Referring now to FIGS. 7A-7B, a deposition process 500 is performed to form conductive contacts 520. The deposition process 500 may include depositing a metal material such as tungsten (W) on the epi-layer 330. The deposited metal material may then undergo a polishing process such as chemical-mechanical-polishing (CMP) to planarize its upper surface. As is shown in FIG. 7A, the conductive contacts 520 fill the opening 430 and are in direct physical contact with an upper surface of the layer 470. As is shown in FIG. 7B, the conductive contacts 520 are formed to be in direct physical contact with outer surfaces of the silicide layers 470, including the side surfaces of the silicide layers 470. As discussed above, the surface contact area between the silicide layers 470 and the conductive contacts 520 is increased due to the silicide layers 470 wrapping around the source/drain epi-layers. This reduces the contact resistance, in addition to providing more reliable contacts 470.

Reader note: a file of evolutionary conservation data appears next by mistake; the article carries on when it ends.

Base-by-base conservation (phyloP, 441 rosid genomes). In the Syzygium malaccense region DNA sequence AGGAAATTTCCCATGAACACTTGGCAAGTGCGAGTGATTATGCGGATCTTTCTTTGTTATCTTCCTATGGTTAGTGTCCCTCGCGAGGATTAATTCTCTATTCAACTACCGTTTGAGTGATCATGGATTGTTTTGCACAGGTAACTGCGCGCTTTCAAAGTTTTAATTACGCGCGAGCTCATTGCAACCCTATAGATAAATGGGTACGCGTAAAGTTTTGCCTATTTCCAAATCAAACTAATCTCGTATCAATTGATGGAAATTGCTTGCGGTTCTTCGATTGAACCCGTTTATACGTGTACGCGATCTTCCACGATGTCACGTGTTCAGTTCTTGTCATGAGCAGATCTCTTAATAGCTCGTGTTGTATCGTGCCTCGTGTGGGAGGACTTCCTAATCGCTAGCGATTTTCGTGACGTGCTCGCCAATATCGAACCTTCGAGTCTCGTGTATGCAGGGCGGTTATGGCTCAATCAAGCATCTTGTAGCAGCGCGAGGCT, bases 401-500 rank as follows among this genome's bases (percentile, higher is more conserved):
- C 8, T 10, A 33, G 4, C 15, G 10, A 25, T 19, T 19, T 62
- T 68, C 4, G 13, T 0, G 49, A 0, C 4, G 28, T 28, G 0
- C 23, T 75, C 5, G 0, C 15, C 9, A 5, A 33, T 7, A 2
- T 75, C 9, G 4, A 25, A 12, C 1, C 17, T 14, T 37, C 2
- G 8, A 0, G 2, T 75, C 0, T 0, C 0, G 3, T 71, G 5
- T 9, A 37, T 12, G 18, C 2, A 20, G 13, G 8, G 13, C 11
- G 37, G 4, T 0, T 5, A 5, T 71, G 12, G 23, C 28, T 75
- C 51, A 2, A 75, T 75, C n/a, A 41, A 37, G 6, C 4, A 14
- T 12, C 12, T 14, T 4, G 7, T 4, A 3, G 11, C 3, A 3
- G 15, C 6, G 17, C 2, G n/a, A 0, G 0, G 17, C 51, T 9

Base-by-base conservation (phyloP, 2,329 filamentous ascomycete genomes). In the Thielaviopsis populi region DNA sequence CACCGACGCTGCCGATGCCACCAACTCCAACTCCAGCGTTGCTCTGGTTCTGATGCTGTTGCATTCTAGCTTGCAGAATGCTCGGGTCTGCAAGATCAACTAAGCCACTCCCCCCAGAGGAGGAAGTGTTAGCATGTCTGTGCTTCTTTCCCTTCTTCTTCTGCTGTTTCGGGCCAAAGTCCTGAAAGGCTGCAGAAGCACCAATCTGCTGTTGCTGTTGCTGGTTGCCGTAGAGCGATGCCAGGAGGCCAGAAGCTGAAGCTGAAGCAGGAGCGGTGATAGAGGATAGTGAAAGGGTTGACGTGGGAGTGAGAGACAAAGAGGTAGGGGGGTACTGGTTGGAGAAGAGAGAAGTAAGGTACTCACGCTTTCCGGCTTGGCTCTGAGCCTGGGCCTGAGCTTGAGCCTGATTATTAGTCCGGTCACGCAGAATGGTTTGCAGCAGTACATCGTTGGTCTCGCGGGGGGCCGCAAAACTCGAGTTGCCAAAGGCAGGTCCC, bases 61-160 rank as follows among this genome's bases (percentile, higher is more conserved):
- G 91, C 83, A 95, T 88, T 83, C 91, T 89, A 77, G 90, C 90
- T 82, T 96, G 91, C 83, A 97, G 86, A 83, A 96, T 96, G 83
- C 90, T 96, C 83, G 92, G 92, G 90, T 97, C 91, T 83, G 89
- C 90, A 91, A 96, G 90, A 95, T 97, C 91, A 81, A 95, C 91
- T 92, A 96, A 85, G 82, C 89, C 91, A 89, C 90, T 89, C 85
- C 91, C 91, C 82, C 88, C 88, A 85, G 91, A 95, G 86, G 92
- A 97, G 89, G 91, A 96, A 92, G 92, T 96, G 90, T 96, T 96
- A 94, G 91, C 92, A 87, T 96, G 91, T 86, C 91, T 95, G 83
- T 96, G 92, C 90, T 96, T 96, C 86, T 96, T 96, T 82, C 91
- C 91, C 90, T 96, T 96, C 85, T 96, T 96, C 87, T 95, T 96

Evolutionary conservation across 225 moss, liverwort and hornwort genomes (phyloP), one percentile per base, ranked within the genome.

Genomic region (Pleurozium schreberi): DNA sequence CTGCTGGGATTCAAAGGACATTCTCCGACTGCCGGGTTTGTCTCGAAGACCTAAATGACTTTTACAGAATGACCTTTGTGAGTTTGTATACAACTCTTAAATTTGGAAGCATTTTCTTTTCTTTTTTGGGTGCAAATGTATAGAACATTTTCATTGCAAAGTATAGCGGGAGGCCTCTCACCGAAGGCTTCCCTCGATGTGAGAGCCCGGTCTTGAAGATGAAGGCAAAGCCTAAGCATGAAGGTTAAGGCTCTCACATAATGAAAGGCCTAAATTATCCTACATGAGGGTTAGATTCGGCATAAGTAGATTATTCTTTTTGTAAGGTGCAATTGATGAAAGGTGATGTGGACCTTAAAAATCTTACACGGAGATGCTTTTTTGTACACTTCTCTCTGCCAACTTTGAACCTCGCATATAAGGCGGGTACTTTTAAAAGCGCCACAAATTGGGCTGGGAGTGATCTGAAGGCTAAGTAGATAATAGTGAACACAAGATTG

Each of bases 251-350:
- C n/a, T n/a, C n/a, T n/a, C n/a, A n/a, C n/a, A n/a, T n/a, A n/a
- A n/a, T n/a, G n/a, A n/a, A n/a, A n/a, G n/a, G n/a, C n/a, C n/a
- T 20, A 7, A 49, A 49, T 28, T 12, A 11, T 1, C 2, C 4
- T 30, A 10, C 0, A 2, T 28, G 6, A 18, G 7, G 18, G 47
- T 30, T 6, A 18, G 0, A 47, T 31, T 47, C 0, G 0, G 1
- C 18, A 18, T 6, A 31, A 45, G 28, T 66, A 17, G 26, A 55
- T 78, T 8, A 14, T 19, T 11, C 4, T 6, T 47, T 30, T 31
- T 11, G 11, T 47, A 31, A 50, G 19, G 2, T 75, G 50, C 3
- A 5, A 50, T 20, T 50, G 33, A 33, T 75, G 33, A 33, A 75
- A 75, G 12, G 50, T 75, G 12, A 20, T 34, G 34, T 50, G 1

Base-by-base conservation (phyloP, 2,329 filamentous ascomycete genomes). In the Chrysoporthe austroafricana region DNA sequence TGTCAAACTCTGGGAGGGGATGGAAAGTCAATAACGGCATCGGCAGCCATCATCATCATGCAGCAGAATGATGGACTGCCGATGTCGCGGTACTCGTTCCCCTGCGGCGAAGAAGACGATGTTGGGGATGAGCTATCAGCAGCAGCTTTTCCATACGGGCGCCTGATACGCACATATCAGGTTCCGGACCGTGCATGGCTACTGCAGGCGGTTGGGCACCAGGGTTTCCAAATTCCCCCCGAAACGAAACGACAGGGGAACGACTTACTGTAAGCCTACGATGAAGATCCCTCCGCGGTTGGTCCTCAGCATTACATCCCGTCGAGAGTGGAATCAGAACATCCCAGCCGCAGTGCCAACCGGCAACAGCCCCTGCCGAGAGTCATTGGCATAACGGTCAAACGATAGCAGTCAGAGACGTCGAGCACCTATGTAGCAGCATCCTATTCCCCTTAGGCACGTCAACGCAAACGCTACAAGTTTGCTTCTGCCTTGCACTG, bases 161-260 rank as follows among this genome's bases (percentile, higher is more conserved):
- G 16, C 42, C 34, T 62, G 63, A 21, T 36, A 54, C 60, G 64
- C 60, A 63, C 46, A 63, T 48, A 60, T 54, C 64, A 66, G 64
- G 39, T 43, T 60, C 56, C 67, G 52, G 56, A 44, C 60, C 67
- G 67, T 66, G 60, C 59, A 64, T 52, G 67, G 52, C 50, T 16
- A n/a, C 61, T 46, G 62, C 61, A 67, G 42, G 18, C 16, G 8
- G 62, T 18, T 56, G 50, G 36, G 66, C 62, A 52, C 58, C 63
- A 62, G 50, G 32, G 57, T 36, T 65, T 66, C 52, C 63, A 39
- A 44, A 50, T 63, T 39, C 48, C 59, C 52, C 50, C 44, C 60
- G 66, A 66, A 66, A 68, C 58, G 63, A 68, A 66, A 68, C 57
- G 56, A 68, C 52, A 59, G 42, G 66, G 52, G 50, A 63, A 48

The above discussions pertain to an embodiment of the FinFET device 100A in which the epitaxial structures formed on adjacent fin structures are not merged into each other, thereby providing an adequate amount of room for the formation of silicide layers on sidewalls of the epitaxial structures. However, the present disclosure is not limited to the embodiment discussed above. FIGS. 8A-12A and 8B-12B and the discussions below describe additional embodiments of the FinFET device. Once again, FIGS. 8A-12A illustrate diagrammatic fragmentary cross-sectional side views of the different embodiments of the FinFET device according to the X-cut (similar to FIGS. 2A-7A), and FIGS. 8B-12B illustrate diagrammatic fragmentary cross-sectional side views of the different embodiments of the FinFET device according to the Y-cut (similar to FIGS. 2B-7B). For reasons of consistency and clarity, similar components/elements appearing in FIGS. 7A-7B will be labeled the same in FIGS. 8A-12A and 8B-12B.